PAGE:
A public school district is under scrutiny for a "fundamental misunderstanding" of students' constitutional rights by overly restricting what they can do with technology and the Internet, according to the Electronic Frontier Foundation and the American Civil Liberties Union.
A years-long "game" of stealing and trading nude photos from suspects' cell phones has come to an end for several California Highway Patrol (CHP) officers, who have been accused of misconduct.
Several options may be available to law enforcement officials concerned that recent actions by companies to protect and encrypt data on smartphones and other mobile devices could impact their investigations, according to a recent Congressional Research Service brief.
The Chilean government has blocked some 18,000 public transportation cards after detecting that transit users fraudulently added money to the cards with an Android-based application.
The Justice Department said it will review whether a Drug Enforcement Administration agent went too far when he used photographs and other personal information taken from a woman's cell phone to set up a fake Facebook account as part of an investigation.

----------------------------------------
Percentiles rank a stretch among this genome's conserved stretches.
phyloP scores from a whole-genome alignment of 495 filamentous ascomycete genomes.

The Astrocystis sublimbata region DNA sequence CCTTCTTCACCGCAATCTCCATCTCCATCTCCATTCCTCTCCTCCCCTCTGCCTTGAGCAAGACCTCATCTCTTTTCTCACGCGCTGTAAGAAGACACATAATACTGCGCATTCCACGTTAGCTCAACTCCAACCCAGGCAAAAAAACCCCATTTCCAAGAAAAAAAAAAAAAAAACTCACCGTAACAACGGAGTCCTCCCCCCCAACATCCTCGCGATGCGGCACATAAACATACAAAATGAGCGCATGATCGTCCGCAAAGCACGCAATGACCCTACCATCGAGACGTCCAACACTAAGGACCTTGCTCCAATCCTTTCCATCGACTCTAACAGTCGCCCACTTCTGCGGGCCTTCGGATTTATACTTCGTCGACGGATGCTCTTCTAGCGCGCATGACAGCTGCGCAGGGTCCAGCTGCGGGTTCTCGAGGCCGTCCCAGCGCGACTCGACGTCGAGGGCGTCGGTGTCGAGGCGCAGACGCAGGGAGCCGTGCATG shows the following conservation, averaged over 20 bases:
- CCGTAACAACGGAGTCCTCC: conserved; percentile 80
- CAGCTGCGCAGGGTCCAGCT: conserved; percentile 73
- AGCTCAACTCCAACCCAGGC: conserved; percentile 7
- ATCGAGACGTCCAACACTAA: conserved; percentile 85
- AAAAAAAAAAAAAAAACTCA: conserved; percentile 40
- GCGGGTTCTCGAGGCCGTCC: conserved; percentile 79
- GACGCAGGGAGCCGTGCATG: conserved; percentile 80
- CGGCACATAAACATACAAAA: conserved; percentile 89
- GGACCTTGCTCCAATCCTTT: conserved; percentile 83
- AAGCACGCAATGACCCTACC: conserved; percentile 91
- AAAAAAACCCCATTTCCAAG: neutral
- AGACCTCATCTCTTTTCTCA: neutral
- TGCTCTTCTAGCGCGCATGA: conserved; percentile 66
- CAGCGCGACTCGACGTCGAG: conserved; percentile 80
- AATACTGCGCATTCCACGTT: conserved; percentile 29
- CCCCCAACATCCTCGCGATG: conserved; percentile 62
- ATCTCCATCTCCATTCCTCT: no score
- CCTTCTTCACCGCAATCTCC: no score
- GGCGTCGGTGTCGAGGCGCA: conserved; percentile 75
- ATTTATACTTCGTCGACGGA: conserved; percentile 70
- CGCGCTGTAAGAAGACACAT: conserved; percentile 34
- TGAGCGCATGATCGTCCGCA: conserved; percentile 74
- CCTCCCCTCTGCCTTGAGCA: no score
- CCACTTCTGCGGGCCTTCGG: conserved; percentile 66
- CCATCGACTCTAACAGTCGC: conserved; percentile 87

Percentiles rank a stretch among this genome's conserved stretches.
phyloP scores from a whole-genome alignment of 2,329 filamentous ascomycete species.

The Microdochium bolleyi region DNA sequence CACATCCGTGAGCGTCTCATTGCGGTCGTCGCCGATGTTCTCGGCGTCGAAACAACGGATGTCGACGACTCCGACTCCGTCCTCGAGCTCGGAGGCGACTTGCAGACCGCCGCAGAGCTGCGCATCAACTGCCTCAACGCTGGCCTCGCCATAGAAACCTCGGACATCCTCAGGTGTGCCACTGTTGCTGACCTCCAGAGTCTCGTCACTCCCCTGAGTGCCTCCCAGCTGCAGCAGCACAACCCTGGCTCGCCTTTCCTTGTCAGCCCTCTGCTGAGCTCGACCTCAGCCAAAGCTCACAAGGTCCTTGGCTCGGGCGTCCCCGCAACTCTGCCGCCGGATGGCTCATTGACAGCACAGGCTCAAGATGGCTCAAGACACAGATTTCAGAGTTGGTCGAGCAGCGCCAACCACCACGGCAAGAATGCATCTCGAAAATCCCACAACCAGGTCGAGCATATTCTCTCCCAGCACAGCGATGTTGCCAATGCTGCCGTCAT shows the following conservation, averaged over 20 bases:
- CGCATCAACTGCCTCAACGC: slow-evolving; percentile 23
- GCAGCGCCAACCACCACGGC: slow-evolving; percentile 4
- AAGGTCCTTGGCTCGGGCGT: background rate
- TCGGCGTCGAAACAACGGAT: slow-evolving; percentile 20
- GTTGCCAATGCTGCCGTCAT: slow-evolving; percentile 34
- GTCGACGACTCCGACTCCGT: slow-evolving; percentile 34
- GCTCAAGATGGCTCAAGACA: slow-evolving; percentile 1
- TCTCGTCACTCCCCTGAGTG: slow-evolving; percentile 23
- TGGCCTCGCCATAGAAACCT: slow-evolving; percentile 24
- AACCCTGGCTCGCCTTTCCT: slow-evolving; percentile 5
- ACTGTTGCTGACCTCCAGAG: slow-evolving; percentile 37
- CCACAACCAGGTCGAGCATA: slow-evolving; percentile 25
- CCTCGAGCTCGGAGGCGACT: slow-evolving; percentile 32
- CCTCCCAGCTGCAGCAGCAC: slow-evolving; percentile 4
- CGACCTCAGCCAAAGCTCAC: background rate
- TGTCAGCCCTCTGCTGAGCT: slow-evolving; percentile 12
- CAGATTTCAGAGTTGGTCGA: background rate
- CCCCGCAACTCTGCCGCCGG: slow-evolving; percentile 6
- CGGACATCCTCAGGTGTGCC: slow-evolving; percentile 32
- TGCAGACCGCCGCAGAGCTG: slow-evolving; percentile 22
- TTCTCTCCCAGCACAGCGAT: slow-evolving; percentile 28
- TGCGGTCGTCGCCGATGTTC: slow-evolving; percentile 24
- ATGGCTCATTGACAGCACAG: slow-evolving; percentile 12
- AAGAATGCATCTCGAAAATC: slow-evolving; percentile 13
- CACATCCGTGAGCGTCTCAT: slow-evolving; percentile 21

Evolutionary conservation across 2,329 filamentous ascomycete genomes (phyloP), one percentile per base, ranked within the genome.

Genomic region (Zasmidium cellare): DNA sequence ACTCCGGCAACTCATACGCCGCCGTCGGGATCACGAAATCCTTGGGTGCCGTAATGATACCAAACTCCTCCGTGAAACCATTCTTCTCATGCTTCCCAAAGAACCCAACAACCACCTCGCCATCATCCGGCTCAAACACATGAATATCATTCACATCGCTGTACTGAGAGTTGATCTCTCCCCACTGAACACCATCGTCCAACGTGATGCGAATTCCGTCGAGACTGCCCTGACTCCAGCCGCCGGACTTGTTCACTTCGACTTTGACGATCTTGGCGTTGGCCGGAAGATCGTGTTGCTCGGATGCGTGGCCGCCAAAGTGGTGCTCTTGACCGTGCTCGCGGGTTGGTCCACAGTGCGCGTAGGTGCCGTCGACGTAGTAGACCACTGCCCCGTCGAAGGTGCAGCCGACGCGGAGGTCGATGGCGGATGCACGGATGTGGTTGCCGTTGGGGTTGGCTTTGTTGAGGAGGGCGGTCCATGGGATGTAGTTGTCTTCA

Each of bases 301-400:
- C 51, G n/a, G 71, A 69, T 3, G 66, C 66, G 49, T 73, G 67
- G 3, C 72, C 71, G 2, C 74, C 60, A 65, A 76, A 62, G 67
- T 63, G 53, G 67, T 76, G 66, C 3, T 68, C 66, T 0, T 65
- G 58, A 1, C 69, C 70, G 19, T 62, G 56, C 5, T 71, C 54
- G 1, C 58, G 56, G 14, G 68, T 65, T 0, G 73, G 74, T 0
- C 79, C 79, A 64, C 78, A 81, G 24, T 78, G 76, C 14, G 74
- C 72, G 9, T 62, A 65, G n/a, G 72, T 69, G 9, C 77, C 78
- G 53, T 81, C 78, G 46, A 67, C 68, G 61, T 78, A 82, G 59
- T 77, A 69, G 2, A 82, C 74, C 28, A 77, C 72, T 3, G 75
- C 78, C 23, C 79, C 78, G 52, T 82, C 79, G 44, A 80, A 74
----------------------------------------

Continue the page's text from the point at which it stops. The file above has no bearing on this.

Sen. Al Franken (D-Minn.), who has championed legislation to ban mobile apps that enable one person to spy on or stalk another, is urging the Justice Department to step up its efforts against such technology.
The State Department is trying to satisfy demands for instantaneous mobile communications in every setting and provide more access to classified and sensitive networks at its facilities – priorities that can be at odds and impossible to do all the time, said a high-ranking departmental official.
Police use of a device that lets officers zero in on the location of cellphones – and thereby persons of interest or suspects – is being kept under wraps by the FBI, according to a document released last month through a Freedom of Information Act request.
FBI Director James Comey has criticized Apple and Google for saying they would not give law enforcement officials access to their customers' smartphones even if they wanted to because those devices will be encrypted.
The National Institute of Standards and Technology issued the second draft of a "building block" document federal agencies or enterprises could use to secure mobile devices that connect to the organization's network. The guide is customizable, as it takes a layered approach to security, and also practical and repeatable because it offers standards-based solutions using commercially available technology.